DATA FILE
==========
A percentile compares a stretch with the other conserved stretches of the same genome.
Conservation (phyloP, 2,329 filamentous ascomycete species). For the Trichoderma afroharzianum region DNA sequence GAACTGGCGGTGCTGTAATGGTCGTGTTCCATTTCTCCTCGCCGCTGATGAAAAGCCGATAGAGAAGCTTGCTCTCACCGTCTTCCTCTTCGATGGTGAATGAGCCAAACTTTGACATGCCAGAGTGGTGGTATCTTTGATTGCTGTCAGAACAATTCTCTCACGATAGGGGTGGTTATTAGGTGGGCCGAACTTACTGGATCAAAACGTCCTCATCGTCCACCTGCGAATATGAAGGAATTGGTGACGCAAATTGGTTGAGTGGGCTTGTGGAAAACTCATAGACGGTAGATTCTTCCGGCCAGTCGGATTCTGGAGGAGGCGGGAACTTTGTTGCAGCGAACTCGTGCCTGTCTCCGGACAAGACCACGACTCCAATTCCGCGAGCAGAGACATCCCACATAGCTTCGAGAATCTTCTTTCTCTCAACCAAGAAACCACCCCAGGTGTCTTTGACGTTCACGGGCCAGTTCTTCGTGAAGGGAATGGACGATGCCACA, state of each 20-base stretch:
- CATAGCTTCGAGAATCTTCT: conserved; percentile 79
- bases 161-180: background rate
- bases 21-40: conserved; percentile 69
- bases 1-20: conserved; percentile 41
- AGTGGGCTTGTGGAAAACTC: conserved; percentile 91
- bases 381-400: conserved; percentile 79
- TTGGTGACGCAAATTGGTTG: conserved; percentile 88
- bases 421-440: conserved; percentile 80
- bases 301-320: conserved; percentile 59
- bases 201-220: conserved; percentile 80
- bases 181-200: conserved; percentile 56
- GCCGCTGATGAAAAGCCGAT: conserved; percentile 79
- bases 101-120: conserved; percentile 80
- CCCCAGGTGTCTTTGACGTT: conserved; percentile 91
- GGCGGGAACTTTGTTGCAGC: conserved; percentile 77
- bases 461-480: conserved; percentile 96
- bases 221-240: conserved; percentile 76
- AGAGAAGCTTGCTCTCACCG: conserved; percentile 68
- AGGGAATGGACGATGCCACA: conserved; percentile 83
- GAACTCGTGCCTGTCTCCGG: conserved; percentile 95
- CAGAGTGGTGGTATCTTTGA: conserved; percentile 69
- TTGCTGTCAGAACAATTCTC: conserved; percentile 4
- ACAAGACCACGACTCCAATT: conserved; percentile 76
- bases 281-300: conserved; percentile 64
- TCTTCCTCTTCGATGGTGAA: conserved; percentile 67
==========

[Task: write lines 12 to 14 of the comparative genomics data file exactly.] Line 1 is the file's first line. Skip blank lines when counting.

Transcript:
- bases 201-220: conserved; percentile 80
- bases 181-200: conserved; percentile 56
- GCCGCTGATGAAAAGCCGAT: conserved; percentile 79